You can watch a recording of this sermon on our YouTube channel.
i left my hair in the taxi ’cause the driver was a creep
chattin’ on my dead phone just so he can see
i was careful to show my face on the cctv
told a joke to the bouncer so that he’d remember me leave
so i guess that’s where we are
isn’t it amazing what i’m contemplating to get home?
you okay with where we are?
’cause i see nothing changin’, it’s beyond frustratin’
i just wanna walk home
These lyrics by 20-year old British pop singer and TikTok personality Josie Proto, written after the murder of Sarah Everard this summer, detail in blunt and unsparing terms, the various ways young women ensure they return safely from a night out or a late commute.
Sarah Everard’s murder shocked the public and brought violence against women into the headlines but as the murder of Sabina Ness highlighted: since Sarah Everard’s brutal murder, only one thing has changed – the death toll. In the 28 weeks that followed Everard’s murder 81 other UK women were killed in circumstances where the suspect is a man.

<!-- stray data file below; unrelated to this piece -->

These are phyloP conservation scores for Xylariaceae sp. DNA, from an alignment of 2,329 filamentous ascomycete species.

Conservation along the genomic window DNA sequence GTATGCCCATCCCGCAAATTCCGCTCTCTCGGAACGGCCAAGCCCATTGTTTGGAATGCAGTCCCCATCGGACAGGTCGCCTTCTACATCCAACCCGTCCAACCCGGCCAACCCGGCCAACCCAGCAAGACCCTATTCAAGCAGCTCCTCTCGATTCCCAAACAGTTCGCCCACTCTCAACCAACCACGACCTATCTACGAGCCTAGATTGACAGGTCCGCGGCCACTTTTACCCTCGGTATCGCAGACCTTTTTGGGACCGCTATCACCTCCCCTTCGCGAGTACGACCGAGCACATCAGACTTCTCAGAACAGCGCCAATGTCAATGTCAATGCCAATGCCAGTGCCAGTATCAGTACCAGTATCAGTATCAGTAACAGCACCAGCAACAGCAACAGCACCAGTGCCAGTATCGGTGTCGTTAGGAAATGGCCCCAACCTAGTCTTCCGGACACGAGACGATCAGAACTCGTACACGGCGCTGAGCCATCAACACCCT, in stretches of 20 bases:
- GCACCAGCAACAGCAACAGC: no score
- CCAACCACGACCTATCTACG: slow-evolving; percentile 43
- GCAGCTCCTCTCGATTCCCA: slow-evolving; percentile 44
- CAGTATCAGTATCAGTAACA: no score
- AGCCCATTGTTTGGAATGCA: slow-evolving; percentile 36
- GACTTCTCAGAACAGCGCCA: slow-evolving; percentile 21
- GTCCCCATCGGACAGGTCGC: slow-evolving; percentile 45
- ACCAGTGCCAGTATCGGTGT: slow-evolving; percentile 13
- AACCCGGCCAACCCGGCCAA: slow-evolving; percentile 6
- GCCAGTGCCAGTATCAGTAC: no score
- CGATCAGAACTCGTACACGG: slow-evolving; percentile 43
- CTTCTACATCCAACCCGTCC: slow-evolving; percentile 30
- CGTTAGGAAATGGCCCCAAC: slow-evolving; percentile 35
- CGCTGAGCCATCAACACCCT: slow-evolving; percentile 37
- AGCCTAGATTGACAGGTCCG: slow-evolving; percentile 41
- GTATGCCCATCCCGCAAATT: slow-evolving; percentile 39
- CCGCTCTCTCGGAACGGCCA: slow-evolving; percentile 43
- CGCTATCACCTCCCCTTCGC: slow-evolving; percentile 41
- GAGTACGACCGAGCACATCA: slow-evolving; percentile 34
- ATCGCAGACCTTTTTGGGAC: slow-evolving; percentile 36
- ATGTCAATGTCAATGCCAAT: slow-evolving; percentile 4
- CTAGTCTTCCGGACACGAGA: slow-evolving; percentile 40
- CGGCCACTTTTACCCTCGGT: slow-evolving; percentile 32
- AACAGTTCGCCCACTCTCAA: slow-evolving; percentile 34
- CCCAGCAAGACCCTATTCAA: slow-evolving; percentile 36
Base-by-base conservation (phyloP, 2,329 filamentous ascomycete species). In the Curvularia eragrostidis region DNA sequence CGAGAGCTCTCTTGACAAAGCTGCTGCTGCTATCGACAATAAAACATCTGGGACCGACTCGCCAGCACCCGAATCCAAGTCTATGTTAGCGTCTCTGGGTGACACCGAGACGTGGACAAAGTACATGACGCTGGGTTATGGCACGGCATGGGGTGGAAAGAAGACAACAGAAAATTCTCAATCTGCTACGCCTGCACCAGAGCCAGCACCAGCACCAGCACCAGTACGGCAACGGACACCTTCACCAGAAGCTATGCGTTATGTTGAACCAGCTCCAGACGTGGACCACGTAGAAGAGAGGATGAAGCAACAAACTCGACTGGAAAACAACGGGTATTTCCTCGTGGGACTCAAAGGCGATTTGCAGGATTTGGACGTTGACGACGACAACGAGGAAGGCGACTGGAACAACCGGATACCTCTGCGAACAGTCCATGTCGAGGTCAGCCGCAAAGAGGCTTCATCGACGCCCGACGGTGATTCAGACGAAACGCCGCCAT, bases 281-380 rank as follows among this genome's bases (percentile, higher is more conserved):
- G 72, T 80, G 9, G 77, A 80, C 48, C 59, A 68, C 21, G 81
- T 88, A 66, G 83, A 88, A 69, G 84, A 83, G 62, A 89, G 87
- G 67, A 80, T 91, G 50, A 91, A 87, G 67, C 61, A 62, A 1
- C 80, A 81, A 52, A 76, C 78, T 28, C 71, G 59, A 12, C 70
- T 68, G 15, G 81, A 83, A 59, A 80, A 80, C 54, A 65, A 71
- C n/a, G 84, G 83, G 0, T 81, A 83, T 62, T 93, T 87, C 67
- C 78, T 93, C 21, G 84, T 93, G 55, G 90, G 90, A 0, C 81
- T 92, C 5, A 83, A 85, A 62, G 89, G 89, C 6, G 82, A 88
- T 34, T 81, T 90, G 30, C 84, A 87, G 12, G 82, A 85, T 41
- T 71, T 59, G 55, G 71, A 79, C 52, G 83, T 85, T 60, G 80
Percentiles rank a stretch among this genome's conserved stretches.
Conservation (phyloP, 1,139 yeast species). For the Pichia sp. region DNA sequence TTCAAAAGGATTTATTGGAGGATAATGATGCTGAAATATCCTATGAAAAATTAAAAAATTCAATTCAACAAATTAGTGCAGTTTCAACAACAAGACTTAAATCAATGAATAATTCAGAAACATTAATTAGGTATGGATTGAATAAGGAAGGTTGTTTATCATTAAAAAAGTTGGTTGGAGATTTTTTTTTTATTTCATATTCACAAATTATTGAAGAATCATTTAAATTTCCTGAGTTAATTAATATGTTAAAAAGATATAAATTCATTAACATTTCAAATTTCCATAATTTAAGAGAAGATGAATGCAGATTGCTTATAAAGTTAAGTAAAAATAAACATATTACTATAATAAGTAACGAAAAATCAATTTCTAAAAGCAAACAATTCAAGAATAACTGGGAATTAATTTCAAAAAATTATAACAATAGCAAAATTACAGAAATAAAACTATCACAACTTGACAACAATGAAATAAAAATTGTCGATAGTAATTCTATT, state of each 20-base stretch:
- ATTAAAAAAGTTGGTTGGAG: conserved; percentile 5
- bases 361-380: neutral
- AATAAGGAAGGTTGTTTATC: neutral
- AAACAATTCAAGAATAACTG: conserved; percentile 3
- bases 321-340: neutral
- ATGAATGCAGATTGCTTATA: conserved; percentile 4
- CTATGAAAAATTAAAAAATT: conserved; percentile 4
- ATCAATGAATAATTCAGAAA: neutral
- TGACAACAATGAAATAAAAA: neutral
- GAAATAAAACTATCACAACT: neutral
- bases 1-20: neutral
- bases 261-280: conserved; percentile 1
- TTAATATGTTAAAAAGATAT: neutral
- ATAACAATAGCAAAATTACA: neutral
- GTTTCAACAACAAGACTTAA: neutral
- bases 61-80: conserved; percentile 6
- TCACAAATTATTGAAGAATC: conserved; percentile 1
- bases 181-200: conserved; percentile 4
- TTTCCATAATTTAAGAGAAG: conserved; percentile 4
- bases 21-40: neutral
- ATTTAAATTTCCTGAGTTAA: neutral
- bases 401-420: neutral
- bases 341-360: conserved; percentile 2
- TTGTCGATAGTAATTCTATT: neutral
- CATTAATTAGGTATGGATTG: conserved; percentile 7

And just this week we read in the news that young women going clubbing, primarily university students, not only have to watch their drinks to avoid having them spiked but they must also now fear being injected with date rape drugs.
A couple of weeks ago in the Jewish News, Naomi Dickson, the Chief Executive of Jewish Women’s Aid, asked: Where’s the outrage from our community at violence against women? She is right to demand action from the Jewish community.
When I addressed the topic of violence against women in my sermon in April of this year, I said that “We have to stop making excuses for the fact that our religious texts have contributed to normalising misogyny, homo- and transphobia and toxic masculinity for centuries. And we must examine how we, our faith tradition, the Jewish community, our synagogue and as individuals have perpetuated the harm that our sacred texts have caused.”
And yet I notice how easy it is even for myself to gloss over the numerous toxic stories contained in our textual traditions. We have only made it as far as Genesis 21 and women have already been portrayed as the seductress leading to the banishment of all of humankind out of paradise, a wife sold into sex slavery to protect her husband in a foreign land, daughters offered up to the mob for sexual abuse to protect male guests, daughters portrayed as evil instigators of incest, and a handmaid forced to bear the child of her mistresses’ husband just to be banished into the wilderness to be left to die, as we have just read in the story of Hagar in our portion this week.